Nigeria is heavily affected by the so-called ‘resource curse’: despite an estimated USD 400 billion in oil income since independence in 1960, the country has experienced five military coups, one civil war, a very poor economic development, and it has a population more impoverished now than it was 50 years ago.
How can Norwegian aid assist in overcoming this situation? This analysis will focus on governance challenges related to Norwegian aid to Nigeria. The study will focus on possible Norwegian support to the management of oil resources, including the use of oil revenues, and Norwegian support to good governance and democratisation in the country.
The study consists of four parts. The first is an outline of the analytical tools and
conceptualisations; political economy analysis and resource curse theory. The second is an analysis of the political economy of Nigeria. This part highlights the governance and corruption problems of the country through an analysis of the structural factors (economic, political, social, historical, and institutional) that are shaping politics in Nigeria, plus an institutional assessment of various institutions of governance and institutions of checks and balances.
The third part is an outline of donor support to good governance (in general terms), of donor support to good governance in Nigeria, and of Norwegian support to good governance in Nigeria.
This section also describes the background, rationale, and policies of the donors’ support for good governance in general and in Nigeria in particular.
The fourth and final part presents the recommendations. This section considers Norwegian support to good governance in Nigeria (as described in part three) in the light of the needs,
opportunities, openings and obstacles (as analysed in part two).
1.2 Political Economy: an Analytical Tool
In broad terms, governance refers to the rules that regulate the public realm. In narrow terms, governance refers to the policy outputs (decisions and policies made), i.e. the economic, institutional, and social programmes pursued and implemented. Good governance, on the other hand, is (usually) understood as including some form of democratic government. Governance will have to include a minimum level of democracy to be ‘good’.
Good governance thus requires the existence of checks and balances (horizontal
accountability), participation and elections (vertical accountability), and respect for basic human rights (which include political rights). In what form and to what degree these criteria will have to be satisfied for a system of governance to be ‘good’ is a moot point. It is for instance possible that authoritarian governments can pursue sound development policies, especially when defined as economic growth (with China being the prime example), and foreign policy makers and donors can sometimes play down the issue of democratisation for political reasons.
Although good governance is a broad concept with unclear boundaries and a loosely defined normative content, there is strong consensus among donor agencies and researchers alike that governance is important to development, and that governance is likely to have an impact on how well and effectively aid is being used. Most governance assessments, like the World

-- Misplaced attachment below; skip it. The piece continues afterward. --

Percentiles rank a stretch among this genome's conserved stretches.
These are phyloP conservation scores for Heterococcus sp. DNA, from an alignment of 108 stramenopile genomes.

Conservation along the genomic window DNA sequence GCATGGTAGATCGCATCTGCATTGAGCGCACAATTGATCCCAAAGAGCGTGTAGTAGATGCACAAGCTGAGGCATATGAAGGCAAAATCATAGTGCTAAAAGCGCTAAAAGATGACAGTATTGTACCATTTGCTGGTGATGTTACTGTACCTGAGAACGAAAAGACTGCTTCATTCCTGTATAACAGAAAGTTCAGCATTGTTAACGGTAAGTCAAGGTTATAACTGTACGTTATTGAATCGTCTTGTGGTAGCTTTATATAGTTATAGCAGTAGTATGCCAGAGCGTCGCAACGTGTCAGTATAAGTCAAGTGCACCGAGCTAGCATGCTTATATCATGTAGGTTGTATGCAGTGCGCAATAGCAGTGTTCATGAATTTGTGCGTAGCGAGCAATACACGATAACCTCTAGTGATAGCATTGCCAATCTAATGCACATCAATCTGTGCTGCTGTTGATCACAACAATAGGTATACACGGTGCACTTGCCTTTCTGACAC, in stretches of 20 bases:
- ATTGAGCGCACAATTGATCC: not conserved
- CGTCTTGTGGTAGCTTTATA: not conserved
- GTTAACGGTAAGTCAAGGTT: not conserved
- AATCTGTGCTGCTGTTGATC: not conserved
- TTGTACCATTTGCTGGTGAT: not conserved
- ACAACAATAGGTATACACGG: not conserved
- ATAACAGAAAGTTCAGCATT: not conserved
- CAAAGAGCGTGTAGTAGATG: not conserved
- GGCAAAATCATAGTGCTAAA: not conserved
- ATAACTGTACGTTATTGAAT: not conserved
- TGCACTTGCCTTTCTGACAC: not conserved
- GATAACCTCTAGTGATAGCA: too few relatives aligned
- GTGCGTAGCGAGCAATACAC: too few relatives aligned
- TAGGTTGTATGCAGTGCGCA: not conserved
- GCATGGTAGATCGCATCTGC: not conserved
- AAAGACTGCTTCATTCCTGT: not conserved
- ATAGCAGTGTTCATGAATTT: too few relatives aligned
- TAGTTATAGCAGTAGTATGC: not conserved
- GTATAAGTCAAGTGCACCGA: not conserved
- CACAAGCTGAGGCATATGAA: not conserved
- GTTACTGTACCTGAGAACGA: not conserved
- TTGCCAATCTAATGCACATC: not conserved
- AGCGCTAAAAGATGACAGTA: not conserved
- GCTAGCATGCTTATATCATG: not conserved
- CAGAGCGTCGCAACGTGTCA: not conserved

Governance Indicators (WGI), are based on surveys and panels of experts (OECD/DAC 2008:4).1 There is controversy about their use, however. Perception data cannot determine country-specific
1 OECD’s Development Co-operation Directorate (DAC) has made a Survey of Donor Approaches to Governance Assessment (OECD/DAC 2008). For a comprehensive list of governance indicators, see UNDP’s Government Assessment Portal (GAP) at www.gaportal.org, and UNDP’s Governance Indicators – A Users’ Guide (UNDP 2007).
causal linkages or specific pathways for improving governance, or identify what dimensions and institutions of governance would matter more for different policy outcomes (poverty alleviation, development-oriented economic policies, etc.).
Peoples’ perceptions are profoundly affected by the opinion of others, by rumours and prejudice, by what they think the survey wants (‘yeah-saying’), by media coverage and court cases, and by the way the questions are formulated. Perceptions are fluid, and opinions are not the same as actual performance.
Therefore, political economy analysis (PEA) has enjoyed a recent resurgence in
development thinking. The World Bank, individual donor agencies, as well as the OECD/DAC have developed various PEA analytical tools and have to a varying degree adopted these to better
understand the political factors that shape development challenges and outcomes, and the underlying causes of poor governance.2
The OECD/DAC defines political economy analysis as concerned with the interaction of political and economic processes in a society; as the distribution of power and wealth between different groups and individuals, and the processes that create, sustain and transform these relationships over time.3 Political economy analysis is now used to understand the relationship between economic and political power within states, political elites and authoritarian governments, and to unravel informal and customary political systems, patrimonialism and patronage.
This study will apply an eclectic political-economy method and a pragmatic approach. The basic assumption in our analysis is that there are two-way effects between economic resources and political power. To some degree, the economy can explain politics; i.e. political behaviour can be understood in terms of contestation and bargaining between interest groups with competing claims over rights and resources. Besides, political economy is embedded in the interaction between institutions and human behaviour; formal and informal institutions are shaping choices, and choices are changing institutions.